Category Archives: Music

My Tunes: Invisible Hand, New York 1992

Invisible Hand:  Back in around 1992, I was enrolled as a doctoral student at Columbia.  A charmed life, in retrospect.  A supportive and inspiring teacher (Fred Lerdahl), hugely interesting fellow students, a “job” working under the wonderful Brad Garton in the Columbia/Princeton electronic music center, a great apartment cheap in uptown New York City in the waning days of the downtown scene and what now appear, in retrospect, to be the waning days of traditional concert music life before the internet and the “post canonic” aesthetic began to erode its foundations-what more could I ask for.

That said, I never felt fully at home there-or anywhere else in the “classical music” world.  Having spent a more than a decade playing jazz gigs  and having had most of my musical identity defined by evenings in clubs like Boston’s Jazz Workshop, San Francisco’s Keystone Korner, New York’s Bradley’s and Studio Rivbea left a permanent mark.  Invisible Hand  was the first of many attempts at reconciliation though the most direct since it involved getting a band together of the sort which I used to play in then just a few years before.

In fact, two of them were from those days: Bruce Williamson, a friend now for almost 40 years (is it possible?),  I met when I first got to Berkeley as a freshman in 1979, though maybe slightly after that.  He has since become one of the great spirits of the New York freelance scene-always finding ways to make any musical situation he finds himself in (and there have been probably thousands of these) more interesting, more special and more joyous.  A few years later, I was privileged to have performed on several occasions in the first stages of Larry Grenadier’s when he was still in high school.  He has since become one of the foremost jazz bassists of his generation.  Alas, I’ve lost touch with Larry, though I do occasionally see his older brother, the wonderful trumpeter Phil, when I visit Boston.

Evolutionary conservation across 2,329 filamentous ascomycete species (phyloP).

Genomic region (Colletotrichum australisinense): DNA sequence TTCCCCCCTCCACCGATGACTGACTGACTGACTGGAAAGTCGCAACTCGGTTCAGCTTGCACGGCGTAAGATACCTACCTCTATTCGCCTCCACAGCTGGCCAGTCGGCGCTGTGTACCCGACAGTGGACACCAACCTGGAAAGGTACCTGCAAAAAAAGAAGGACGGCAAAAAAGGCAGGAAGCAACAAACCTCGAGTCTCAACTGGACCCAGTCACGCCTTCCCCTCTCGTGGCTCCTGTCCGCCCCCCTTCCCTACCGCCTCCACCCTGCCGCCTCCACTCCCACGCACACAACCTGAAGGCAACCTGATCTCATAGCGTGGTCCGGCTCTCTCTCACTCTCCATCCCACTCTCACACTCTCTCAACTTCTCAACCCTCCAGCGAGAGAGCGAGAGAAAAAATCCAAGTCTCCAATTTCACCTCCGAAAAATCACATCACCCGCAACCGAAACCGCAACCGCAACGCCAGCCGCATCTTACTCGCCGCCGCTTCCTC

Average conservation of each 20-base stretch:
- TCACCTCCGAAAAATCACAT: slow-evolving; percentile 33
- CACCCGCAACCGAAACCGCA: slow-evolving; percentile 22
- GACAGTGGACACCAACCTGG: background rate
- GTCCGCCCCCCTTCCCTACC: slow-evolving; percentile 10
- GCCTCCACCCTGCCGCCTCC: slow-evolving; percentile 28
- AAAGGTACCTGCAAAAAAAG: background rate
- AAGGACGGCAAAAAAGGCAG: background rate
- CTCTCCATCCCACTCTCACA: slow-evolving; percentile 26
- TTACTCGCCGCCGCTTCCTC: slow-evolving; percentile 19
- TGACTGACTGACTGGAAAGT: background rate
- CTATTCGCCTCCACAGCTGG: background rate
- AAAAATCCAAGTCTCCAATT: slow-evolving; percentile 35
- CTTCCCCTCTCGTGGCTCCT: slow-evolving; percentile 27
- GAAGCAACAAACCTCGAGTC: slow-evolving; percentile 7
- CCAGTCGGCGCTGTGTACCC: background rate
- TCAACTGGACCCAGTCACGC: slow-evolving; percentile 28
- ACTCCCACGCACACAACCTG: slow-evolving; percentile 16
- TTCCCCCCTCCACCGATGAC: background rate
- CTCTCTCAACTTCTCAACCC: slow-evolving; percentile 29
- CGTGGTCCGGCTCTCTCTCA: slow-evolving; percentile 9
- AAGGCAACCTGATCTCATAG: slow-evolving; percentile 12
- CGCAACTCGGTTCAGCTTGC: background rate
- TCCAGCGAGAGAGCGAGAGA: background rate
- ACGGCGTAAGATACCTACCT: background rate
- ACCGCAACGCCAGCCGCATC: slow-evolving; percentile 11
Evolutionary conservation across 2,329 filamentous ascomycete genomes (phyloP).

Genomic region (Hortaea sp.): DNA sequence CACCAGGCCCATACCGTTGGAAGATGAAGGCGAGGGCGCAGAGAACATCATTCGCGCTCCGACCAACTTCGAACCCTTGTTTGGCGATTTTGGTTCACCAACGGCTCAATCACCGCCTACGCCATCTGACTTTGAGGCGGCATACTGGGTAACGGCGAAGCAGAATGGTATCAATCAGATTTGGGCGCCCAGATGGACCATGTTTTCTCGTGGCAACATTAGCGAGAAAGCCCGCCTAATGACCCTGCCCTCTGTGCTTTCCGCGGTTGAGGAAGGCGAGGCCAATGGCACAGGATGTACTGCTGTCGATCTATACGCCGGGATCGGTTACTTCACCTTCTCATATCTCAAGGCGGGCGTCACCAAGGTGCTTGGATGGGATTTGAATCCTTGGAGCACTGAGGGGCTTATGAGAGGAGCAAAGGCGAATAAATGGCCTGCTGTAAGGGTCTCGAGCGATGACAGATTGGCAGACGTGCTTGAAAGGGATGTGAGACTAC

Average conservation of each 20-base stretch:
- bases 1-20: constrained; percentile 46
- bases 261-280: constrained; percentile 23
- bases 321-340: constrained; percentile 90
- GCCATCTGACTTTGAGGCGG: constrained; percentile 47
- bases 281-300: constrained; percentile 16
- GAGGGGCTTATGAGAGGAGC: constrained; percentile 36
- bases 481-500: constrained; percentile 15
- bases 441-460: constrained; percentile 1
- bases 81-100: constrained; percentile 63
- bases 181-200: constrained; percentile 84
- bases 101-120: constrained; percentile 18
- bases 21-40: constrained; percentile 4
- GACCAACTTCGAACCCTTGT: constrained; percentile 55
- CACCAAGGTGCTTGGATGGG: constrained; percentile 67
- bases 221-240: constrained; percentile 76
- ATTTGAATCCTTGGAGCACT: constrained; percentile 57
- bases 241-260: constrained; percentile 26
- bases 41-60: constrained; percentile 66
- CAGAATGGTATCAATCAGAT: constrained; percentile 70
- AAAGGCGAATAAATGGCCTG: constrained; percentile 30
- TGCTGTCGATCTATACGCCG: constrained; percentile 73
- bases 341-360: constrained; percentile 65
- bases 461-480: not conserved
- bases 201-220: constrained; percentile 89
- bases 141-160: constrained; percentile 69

Bruce Williamson

Larry Grenadier

The other two quintet members were newer friends: Jon Nelson had at the time recently formed the Meridian Arts Ensemble brass quintet and would, in this capacity, produce numerous recordings and distinguished commissions. Now a much admired professor of Trumpet at SUNY Buffalo for two decades a gig Jon arranged for David Sanford’s Pittsburgh Collective brought us together last year.  I don’t quite recall where I met John Hollenbeck though as most new music fans know, he has gone on to do remarkable things both through leading his Claudia Quintet and his large ensembles in the years since.  I should mention that I did try to compensate the players for their services-but I had run out of cash when I needed to pay John-so I gave him a beautiful rosewood xylophone I had picked up at a pawn shop the summer before.   I wonder whether he still has it-or gets any use out of it.

Jon Nelson

John Hollenbeck